Have you ever started a sentence with the words, “If only…”? If you have, you know that phrase IS followed with some regret from the past. “If only my parents were more affirming.” “If only my dog hadn’t run away.” You get the idea.
“If onlys” have existed since ancient times. In Old Testament days, Joseph had a lengthy list of possible “if onlys.” If only his brothers hadn’t thrown him into a pit and sold him into slavery. Then he was thrown into prison after being falsely accused. If only the truth had been told.
But Joseph chose not to allow the “if onlys” to control his attitude. He made the choice to trust God with his future rather than dwell on the regrets of the past.
Or think about Esther, one of my favorites from the Old Testament. She was a beautiful young woman raised in Persia by her cousin Mordecai. At a young age she was chosen by the king to be his wife. Haman, the king’s right-hand man, had an intense dislike for the Jews and through trickery convinced the king to sanction his plan for Jewish destruction. Neither Haman nor the king knew that Esther was a Jew.
The plot thickened and ultimately Queen Esther ignored the extreme risk and entered the king’s chambers with a plan to stop Haman. If only Esther could have found someone else to stop Haman’s evil. If only the king had been a little more tolerant of unannounced visitors. If only she hadn’t been chosen as queen.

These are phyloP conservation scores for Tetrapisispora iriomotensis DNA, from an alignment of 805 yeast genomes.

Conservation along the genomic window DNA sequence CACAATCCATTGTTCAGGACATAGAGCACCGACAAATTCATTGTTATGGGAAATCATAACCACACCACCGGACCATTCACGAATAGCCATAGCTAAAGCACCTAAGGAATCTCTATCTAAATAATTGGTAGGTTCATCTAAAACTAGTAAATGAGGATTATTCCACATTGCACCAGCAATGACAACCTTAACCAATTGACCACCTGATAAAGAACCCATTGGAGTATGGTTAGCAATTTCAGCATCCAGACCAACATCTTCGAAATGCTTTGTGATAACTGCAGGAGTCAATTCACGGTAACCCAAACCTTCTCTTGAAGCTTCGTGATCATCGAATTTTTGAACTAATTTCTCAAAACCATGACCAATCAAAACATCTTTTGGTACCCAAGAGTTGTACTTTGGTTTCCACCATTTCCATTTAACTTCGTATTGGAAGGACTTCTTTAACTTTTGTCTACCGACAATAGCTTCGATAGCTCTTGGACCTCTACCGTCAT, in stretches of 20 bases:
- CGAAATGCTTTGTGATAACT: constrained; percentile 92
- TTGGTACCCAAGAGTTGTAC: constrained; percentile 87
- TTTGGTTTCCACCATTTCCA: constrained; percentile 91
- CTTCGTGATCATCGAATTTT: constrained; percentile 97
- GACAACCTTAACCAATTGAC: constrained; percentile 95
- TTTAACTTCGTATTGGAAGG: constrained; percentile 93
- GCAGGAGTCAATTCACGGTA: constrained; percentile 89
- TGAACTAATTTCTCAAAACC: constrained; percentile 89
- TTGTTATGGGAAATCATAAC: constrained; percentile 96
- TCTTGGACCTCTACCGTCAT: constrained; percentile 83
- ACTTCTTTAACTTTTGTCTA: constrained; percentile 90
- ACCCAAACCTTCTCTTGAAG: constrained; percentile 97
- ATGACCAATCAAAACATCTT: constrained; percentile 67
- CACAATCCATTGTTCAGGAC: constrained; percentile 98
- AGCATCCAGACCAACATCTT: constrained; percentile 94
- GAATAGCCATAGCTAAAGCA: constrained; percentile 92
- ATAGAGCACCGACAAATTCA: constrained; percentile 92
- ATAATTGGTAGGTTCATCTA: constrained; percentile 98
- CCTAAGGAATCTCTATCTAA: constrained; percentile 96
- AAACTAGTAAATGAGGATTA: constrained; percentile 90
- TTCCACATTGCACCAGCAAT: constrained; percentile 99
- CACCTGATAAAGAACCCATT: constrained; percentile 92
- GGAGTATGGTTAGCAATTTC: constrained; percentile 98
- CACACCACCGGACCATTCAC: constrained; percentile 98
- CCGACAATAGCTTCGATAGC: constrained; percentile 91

But Esther did not dwell on her possible “if onlys.” She chose to walk in faith not fear believing she was made queen “for such a time as this” (Esther 4:14).
When I read about these Old Testament heroes I want to shout, “No if onlys for me either!”
Forgetting what is behind and straining toward what is ahead, I press on. Philippians 3:13–14
I want to trust God, walk in faith, and overcome the regrets of the past. I want to overcome the if onlys and Live Free!
Read Kendra Smiley’s new book Live Free and be encouraged to overcome the if onlys and what ifs of life.